By Frances Robles
Nov. 26, 2018, 106
Lisandra Oquendo and Alexis Morales Ortiz at their home in Punta Santiago, P.R.CreditSaul Martinez for The New York Times
“Their house had been approved for $18,000 in FEMA repair funds, but little was accomplished with the money.CreditSaul Martinez for The New York Times
SAN JUAN, P.R. — Juan F. Rodríguez had substantial damage to his house in northeastern Puerto Rico after Hurricane Maria slammed through in September 2017, but he felt better when he was told that the Federal Emergency Management Agency would pay for $5,000 in repairs.
The contractor hired by Puerto Rico’s FEMA-financed housing recovery program treated the roof with sealant, replaced four feet of cabinets and installed smoke detectors around his house with Velcro.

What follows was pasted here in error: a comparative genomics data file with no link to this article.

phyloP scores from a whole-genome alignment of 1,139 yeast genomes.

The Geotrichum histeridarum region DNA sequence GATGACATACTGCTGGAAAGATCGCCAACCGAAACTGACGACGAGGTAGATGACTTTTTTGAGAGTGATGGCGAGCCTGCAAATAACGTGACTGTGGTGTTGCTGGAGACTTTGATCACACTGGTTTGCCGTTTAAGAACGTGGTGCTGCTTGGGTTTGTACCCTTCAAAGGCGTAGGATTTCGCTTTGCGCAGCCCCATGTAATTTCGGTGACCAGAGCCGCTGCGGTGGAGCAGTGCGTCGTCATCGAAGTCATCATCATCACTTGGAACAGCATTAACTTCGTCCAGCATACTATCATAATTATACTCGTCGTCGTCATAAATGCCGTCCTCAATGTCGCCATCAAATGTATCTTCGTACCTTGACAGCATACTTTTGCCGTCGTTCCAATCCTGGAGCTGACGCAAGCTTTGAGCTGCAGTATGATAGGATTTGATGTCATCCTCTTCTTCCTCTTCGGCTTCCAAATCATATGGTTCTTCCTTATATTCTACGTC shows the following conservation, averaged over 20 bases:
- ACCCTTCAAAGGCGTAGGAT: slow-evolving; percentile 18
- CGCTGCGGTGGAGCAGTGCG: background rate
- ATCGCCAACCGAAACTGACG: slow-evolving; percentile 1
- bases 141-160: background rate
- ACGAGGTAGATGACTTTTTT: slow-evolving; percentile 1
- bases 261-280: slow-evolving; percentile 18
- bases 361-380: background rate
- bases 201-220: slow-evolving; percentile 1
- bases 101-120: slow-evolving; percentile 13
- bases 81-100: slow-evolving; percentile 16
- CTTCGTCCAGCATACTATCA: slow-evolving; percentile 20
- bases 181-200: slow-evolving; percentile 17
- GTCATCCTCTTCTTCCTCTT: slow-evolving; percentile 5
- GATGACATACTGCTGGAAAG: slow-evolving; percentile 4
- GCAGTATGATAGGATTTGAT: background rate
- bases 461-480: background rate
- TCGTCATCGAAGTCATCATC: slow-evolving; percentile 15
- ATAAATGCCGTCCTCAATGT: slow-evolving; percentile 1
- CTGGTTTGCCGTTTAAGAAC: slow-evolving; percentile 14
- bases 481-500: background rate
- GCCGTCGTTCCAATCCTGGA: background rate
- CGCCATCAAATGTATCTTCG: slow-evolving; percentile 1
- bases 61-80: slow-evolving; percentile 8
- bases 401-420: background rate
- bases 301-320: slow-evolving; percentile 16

“I looked around and said, ‘Wait a minute, that treatment costs $100, and I can buy those cabinets for $500,’” Mr. Rodríguez said. “I know. I worked construction. Let’s say they did $2,000 worth of work, because prices are high now and you have to pay for labor. But $5,000?”
Mr. Rodríguez wasn’t the only homeowner who complained after the devastating storm — the worst to hit Puerto Rico in 89 years — that federal taxpayers were being charged far more for emergency home repairs than residents ever saw in improvements to their homes.””